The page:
Caligari has offices in Mountain View, California, and Slovakia. Its development team will work with the Virtual Earth group, and Caligari's "tightly knit community of beta testers" will stay the same, said Roman Ormandy, founder and CEO of Caligari, in ablog posting. He said the company will become a wholly owned subsidiary of Microsoft.

"Now we will have more resources to rely on, larger market to consider and I hope more fun doing that," he wrote.

Microsoft was not available for additional comment.

In December, Microsoft bought Multimap, which also became a wholly owned subsidiary and works with the Virtual Earth and Search groups. Multimap develops online mapping services. At the time of that acquisition, Microsoft said the buy would help it expand its online services offerings to consumers and businesses.

Virtual Earth's 3D version, currently in beta, lets users zoom in and out of 3D maps of cities and natural areas. It is similar to Google'sGoogle Earthproduct.
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Postby DVD Burner » Sat Feb 09, 2008 5:00 pm

I just found this.
For anyone wanting or needing a decent free anti virus software.


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Postby cowboyangel » Tue Feb 12, 2008 9:23 pm

well...it's gotta be " You really are Cowboyangel"....
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Postby Kinetik V » Tue Feb 12, 2008 10:21 pm

DVD Burner wrote:I just found this.
For anyone wanting or needing a decent free anti virus software.


Image


Is it better than AVG's free stuff?
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Postby DVD Burner » Wed Feb 13, 2008 12:20 pm

Kinetic V wrote:
DVD Burner wrote:I just found this.
For anyone wanting or needing a decent free anti virus software.


Image


Is it better than AVG's free stuff?



I dont really trust AVG anymore. Their server got hacked last week:



Hacked Antivirus Site Delivers a Virus
The Web site of AvSoft Technologies attempts to install a virus on visiting PCs, security firm warns.


http://www.washingtonpost.com/wp-dyn/co ... 01240.html



PC World
Saturday, February 9, 2008; 9:19 AM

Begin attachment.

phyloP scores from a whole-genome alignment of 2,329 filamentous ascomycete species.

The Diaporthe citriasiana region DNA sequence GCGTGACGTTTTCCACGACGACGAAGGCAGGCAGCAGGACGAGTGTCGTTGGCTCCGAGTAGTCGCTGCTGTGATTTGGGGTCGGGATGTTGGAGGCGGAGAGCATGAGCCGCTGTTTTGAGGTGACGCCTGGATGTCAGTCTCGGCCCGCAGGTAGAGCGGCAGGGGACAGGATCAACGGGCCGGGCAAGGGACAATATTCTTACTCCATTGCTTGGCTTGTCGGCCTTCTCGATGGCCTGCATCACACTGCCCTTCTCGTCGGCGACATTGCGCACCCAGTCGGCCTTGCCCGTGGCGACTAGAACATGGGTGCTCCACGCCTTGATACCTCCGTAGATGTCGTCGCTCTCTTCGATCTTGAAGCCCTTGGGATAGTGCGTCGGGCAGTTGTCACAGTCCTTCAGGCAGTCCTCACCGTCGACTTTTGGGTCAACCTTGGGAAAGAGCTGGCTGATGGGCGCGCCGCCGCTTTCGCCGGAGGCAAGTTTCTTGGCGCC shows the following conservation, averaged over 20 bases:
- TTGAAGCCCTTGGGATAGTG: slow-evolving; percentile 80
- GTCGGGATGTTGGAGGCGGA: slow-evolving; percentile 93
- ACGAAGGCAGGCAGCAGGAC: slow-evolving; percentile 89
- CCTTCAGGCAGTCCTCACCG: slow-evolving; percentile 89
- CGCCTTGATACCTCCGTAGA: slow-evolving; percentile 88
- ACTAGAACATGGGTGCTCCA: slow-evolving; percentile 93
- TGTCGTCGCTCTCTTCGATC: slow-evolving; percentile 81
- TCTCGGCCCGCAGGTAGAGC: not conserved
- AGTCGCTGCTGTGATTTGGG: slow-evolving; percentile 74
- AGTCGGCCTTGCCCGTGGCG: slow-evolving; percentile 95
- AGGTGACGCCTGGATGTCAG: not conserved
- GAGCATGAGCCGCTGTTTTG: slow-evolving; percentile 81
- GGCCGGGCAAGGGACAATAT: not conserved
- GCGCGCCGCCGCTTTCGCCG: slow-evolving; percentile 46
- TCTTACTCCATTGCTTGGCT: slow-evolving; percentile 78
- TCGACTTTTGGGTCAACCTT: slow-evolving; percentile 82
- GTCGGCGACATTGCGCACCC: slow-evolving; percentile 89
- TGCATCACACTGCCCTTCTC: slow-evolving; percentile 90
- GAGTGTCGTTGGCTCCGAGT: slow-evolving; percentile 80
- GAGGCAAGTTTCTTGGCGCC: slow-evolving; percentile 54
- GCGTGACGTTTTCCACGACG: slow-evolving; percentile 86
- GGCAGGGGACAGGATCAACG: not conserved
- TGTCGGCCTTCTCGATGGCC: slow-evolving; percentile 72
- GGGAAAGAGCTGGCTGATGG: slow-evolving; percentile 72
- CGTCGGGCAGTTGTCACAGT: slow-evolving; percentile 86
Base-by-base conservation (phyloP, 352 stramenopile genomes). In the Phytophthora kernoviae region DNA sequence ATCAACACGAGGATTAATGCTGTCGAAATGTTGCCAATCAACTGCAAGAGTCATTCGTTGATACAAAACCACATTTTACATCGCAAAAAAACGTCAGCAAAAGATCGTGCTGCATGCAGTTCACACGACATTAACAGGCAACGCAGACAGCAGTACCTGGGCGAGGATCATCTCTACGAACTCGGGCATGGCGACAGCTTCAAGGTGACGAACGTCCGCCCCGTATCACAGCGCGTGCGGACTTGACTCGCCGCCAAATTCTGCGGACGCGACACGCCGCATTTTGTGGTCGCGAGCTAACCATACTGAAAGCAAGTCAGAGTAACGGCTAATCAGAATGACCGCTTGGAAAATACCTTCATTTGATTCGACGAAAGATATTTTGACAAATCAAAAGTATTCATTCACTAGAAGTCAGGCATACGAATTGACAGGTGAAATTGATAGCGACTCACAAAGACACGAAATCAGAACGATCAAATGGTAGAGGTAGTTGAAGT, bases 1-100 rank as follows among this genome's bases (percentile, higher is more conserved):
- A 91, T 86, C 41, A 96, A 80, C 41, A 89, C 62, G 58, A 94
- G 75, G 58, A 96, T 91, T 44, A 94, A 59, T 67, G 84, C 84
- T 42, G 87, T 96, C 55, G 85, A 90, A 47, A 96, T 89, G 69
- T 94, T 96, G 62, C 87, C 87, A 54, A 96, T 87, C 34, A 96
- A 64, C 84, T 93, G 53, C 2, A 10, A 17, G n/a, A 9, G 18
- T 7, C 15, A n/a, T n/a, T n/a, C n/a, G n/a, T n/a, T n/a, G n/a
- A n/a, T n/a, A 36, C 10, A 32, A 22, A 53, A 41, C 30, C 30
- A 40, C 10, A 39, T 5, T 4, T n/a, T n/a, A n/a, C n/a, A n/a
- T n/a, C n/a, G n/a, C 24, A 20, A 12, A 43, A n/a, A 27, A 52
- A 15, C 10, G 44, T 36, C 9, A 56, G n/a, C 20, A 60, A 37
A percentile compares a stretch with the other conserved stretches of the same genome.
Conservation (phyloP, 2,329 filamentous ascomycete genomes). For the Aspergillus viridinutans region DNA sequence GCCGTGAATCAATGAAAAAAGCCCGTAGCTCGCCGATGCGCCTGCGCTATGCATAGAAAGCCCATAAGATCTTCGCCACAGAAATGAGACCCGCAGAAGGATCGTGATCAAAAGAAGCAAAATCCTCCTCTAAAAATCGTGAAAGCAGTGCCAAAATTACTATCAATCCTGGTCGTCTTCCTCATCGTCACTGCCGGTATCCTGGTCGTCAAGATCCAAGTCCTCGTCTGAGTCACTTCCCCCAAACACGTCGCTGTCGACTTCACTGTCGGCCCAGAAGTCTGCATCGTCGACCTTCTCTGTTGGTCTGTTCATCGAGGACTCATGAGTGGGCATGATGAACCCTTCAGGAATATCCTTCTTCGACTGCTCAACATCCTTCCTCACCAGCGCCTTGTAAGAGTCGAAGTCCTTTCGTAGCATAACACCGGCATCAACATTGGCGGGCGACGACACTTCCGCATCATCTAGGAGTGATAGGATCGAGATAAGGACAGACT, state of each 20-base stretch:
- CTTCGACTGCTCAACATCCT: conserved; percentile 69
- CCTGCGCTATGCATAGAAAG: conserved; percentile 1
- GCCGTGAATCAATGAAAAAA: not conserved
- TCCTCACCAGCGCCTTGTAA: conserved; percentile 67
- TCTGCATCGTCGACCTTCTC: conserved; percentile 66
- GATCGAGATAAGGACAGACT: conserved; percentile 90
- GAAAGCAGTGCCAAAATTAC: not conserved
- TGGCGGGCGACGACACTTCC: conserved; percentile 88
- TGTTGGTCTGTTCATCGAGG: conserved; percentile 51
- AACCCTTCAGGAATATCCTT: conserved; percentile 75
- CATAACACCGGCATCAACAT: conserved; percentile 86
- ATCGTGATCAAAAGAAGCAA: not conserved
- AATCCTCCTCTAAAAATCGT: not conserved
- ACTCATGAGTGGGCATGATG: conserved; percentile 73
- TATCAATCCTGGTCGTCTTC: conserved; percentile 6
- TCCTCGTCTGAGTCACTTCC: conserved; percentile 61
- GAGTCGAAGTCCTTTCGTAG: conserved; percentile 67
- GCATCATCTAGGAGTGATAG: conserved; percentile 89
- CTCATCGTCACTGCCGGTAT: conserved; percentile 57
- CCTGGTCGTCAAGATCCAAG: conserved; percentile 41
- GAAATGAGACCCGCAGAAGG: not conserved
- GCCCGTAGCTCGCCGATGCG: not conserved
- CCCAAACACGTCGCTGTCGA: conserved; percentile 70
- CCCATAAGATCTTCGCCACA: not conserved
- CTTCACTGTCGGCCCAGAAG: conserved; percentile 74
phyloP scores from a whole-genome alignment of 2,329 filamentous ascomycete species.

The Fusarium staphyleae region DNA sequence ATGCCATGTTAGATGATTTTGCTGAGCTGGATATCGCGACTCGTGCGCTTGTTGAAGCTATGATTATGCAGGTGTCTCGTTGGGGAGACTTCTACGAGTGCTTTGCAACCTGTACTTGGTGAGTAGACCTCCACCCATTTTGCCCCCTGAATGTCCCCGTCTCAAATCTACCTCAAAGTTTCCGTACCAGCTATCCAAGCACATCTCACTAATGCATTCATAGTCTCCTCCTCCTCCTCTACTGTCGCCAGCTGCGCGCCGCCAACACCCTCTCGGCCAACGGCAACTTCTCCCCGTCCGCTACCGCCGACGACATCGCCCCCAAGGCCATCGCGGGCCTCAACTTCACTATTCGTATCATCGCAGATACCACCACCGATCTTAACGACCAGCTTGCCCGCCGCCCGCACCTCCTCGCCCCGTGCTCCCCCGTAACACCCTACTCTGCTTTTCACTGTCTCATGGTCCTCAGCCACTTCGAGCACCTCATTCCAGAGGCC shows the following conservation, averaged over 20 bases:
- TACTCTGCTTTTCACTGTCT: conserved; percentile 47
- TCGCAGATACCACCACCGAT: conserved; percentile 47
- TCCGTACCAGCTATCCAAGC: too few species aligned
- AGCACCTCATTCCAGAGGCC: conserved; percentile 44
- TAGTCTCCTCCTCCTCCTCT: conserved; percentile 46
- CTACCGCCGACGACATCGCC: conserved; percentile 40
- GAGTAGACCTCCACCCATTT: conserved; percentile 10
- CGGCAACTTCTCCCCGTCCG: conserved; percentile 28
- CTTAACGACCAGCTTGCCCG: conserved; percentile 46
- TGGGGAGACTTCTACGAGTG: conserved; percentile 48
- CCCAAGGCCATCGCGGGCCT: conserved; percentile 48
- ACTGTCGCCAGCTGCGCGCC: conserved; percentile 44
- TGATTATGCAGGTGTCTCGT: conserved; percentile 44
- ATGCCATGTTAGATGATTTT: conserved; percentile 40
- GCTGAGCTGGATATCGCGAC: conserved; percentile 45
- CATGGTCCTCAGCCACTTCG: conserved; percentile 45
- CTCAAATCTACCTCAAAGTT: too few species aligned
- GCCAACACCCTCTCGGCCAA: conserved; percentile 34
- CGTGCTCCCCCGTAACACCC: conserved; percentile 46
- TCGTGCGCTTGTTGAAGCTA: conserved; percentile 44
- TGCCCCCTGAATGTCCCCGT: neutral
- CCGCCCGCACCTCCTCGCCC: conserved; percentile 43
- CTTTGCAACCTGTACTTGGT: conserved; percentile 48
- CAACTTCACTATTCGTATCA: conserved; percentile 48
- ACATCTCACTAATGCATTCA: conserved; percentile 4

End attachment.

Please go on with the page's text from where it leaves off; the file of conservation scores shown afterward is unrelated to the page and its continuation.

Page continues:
The Web site for Indian antivirus vendor AvSoft Technologies has been hacked and is being used to install malicious software on visitors' computers, security researchers said last week.

The download section of AvSoft's S-cop Web site hosts the malicious code, according to Roger Thompson, chief research officer with security vendor AVG. "They let one of their pages get hit by an iFrame injection," he said. "It shows that anyone can be a victim. ... It's hard to protect Web servers properly."

The technique used on the site has been seen in thousands of similar hacks over the past few months. The attackers open an invisible iFrame Window within the victim's browser, which redirects the client to another server. That server, in turn, launches attack code that attempts to install malicious software on the victim's computer.

The malicious software is a variant of theVirutvirus family.

The iFrame pages are commonly used by Web developers to insert content into their Web pages, but because it is possible to create an invisible iFrame window, the technology is often misused by hackers as a way to silently redirect victims to malicious Web sites.

AvSoft, based in New Delhi, sells an antivirus product called SmartCOP and has sold a second antivirus product called Smartdog. The company, which is not well-known in the U.S., also specializes in recovering data lost due to virus attacks. The company could not be reached for comment Thursday afternoon.

That data recovery service could come in handy for some, as Virut is known as a "parasitic infector" virus that is extremely difficult to remove. "It infects all of your programs on your local hard drives, and then it starts hitting your network drives as well the first time you run," Thompson said.

Fortunately, the malware used to install Virut exploits only well-known bugs, meaning that users who are running antivirus software on fully patched systems will probably not be infected by the attack in its current state, security experts say.

Nobody knows how the malware got onto the Web site in the first place. News of the hack was reported on theFull Disclosuresecurity discussion list on Thursday.

McAfee Security Research Manager Dave Marcus believes that the site was compromised by exploiting a Web programming error, most likely in the site's SQL or PHP code. Security experts say that criminals have written automated programs that scour the Web for these types of flaws and then automatically infect sites, making this an increasingly common problem.
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Postby DVD Burner » Wed Feb 13, 2008 12:22 pm

In fact I really need to warn the webteam about that.

They use that software a lot.
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Postby DVD Burner » Wed Feb 13, 2008 1:03 pm

cowboyangel wrote:well...it's gotta be " You really are Cowboyangel"....



Huh? :?:
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Postby Toolmaker » Thu Feb 14, 2008 6:56 am

I get free antivirus from my ISP.. yall may want to look into it since your paying for it anywayz. I'm all about open source and all that but I don't like to take chances with anti-virus software. If I already didn't get McAfee for free I'd probably buy SpySweeper with the built in anti-virus.
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Postby DVD Burner » Thu Feb 14, 2008 10:55 am

I think I made a mistake.

AvSoft Technologies is not part of AVG I am told.

Just so yall know.


I am never afraid to admit to mistakes.

It's been a busy past 2 weeks. :x